My first day in my village was a day in which I had to do something I didn’t look forward to: attend a prayer service for a friend who unexpectedly passed away a few days earlier and had already been buried. I had to attend, because it is respectful to the survivors, and it is expected. I wanted to go, as the family has been very generous and friendly, and welcoming to this gringa. At a previous funeral, I had observed that the casket wasn’t closed until the very last minute at the panteon—the cemetery, where the family says goodbye with a last kiss or touch, as the casket sits on a cement pedestal before the lid is screwed shut and taken to the site. The friends have already dug the hole the night before, or in early morning.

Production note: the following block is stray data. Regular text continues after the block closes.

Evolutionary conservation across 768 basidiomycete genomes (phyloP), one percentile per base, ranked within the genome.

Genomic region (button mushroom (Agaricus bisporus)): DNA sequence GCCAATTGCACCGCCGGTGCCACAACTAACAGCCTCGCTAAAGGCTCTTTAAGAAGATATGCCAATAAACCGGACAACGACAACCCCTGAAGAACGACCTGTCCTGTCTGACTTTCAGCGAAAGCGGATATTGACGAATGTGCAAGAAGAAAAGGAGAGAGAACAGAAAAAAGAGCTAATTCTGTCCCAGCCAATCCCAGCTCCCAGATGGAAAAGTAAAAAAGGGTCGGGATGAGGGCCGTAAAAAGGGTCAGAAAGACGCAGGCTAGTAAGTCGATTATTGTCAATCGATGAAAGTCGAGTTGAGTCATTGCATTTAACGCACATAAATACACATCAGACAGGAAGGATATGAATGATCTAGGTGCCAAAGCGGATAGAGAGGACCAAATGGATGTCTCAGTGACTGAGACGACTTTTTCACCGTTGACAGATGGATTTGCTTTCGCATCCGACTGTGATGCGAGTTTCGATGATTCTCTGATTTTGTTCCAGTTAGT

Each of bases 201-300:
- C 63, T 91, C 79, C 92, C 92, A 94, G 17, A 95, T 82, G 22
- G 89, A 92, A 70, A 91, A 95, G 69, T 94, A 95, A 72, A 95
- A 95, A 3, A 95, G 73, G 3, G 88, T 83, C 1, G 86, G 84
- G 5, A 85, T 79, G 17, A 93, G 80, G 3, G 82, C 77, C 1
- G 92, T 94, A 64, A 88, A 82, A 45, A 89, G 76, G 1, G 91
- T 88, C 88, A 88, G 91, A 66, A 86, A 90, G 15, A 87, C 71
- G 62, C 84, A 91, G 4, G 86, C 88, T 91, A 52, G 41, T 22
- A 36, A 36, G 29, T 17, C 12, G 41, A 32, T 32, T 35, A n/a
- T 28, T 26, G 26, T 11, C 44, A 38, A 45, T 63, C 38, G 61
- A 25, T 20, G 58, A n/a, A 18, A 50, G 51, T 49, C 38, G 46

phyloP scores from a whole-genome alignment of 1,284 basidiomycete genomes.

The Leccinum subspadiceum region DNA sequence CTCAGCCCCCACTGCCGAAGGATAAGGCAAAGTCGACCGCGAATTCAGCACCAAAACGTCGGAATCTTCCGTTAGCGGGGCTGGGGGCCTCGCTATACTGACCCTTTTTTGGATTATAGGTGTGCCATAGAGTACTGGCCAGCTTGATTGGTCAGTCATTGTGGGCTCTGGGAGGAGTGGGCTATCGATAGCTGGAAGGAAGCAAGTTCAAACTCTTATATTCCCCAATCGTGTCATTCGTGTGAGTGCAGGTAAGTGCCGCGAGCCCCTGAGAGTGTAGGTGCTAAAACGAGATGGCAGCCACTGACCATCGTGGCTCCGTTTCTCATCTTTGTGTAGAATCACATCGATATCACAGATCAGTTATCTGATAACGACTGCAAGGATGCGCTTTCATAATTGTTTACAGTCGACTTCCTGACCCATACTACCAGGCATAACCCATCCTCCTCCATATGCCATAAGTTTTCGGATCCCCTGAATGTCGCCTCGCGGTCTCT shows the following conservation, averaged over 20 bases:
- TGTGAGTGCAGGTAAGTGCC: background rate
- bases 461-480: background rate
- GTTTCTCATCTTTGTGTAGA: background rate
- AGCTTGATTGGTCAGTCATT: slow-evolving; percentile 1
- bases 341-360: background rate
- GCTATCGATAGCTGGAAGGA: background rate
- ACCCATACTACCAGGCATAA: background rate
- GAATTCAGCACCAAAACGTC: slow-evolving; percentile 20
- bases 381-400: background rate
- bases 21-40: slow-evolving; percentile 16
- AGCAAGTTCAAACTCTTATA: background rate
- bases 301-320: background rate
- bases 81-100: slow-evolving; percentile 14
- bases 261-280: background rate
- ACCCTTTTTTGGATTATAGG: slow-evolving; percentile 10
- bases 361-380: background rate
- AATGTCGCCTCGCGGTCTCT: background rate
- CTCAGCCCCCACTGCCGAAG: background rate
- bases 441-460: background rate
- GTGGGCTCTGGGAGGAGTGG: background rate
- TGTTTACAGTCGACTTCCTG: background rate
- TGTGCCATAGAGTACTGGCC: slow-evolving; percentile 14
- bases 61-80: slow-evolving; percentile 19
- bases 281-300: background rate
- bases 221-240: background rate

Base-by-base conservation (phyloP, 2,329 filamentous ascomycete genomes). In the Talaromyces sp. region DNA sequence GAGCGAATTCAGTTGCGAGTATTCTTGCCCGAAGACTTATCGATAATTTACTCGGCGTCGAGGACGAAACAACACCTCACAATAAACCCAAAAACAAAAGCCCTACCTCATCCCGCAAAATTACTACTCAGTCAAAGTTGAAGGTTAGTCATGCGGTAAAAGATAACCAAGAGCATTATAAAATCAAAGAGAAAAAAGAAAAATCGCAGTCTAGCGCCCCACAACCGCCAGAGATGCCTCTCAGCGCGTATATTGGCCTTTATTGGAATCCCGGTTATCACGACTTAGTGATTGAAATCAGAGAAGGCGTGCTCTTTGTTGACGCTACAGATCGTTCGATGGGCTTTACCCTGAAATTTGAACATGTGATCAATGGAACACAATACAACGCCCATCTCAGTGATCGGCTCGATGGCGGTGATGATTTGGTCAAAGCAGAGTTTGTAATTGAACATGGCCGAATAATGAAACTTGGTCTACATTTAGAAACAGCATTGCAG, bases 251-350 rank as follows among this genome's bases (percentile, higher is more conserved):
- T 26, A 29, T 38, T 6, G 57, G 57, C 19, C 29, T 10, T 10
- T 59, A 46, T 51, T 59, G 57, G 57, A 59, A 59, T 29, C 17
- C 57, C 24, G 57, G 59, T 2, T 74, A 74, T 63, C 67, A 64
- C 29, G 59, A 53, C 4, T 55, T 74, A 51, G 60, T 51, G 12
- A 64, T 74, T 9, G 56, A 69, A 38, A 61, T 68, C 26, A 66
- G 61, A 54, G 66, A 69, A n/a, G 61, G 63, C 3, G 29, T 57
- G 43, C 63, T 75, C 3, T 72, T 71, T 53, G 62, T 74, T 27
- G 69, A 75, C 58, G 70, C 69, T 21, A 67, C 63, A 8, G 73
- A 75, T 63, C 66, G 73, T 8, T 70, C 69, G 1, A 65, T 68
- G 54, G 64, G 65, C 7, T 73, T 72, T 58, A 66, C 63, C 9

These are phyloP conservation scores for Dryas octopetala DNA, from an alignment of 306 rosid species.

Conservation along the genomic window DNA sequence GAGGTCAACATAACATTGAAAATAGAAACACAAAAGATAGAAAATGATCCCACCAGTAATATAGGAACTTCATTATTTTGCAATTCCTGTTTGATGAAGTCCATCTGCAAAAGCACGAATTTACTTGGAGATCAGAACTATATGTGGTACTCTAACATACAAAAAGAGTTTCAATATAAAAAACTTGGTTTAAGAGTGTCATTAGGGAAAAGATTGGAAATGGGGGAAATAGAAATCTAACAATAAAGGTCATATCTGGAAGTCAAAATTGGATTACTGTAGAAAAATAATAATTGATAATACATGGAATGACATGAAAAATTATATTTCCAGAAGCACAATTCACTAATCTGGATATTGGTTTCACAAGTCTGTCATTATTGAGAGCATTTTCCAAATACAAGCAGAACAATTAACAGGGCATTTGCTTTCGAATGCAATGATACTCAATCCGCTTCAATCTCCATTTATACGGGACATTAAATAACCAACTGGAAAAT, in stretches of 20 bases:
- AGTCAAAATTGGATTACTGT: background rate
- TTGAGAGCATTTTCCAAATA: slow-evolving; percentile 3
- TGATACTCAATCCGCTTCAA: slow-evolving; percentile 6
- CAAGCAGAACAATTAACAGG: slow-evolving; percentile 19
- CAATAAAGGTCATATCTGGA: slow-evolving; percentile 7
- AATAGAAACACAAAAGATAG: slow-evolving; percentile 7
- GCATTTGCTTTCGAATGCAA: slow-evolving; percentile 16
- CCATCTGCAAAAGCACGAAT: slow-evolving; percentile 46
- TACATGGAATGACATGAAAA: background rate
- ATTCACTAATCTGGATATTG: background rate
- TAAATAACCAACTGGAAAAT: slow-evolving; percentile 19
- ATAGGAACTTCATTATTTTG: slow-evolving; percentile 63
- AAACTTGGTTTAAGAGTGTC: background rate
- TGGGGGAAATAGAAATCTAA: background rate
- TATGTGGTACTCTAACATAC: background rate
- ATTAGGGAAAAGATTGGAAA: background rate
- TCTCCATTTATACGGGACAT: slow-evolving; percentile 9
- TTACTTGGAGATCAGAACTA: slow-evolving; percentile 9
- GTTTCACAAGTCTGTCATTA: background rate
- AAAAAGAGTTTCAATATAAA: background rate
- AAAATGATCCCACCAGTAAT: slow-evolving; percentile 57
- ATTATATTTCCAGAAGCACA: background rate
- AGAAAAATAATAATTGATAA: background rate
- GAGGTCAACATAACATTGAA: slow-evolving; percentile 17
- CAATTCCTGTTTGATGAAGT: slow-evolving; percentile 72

The Mexican custom is to bury people immediately after an all-night wake the next day, or the day after. Then nine days of prayers—novenasat the home of the departed take place in the late afternoons, where the neighbours, family and friends take part in, and afterwards eat a bite at the deceased home. It is custom for the guests/mourners to bring flowers, food, or/and money to help with the costs. It was good that when I arrived, the prayers were already in progress. People were occupying the chairs, set out in the street along the sidewalk. Most seats were occupied, and many more people sat inside the little casa. The lady closest to the door gestured for me to go inside to meet the bereaved spouse in the middle of the prayers. With a hug and my lo siento—I’m so sorry—we met and I handed over my tokens of support. Nothing else needed to be said. I went outside and sat through the prayers on a chair. I am one of those people who tears up involuntarily at funerals and memorials, so also this time. I find it shocking and cannot easily comprehend that someone is not there anymore. The event of death is incomprehensible. One day here, next day gone. We usually live our lives as if life is endless.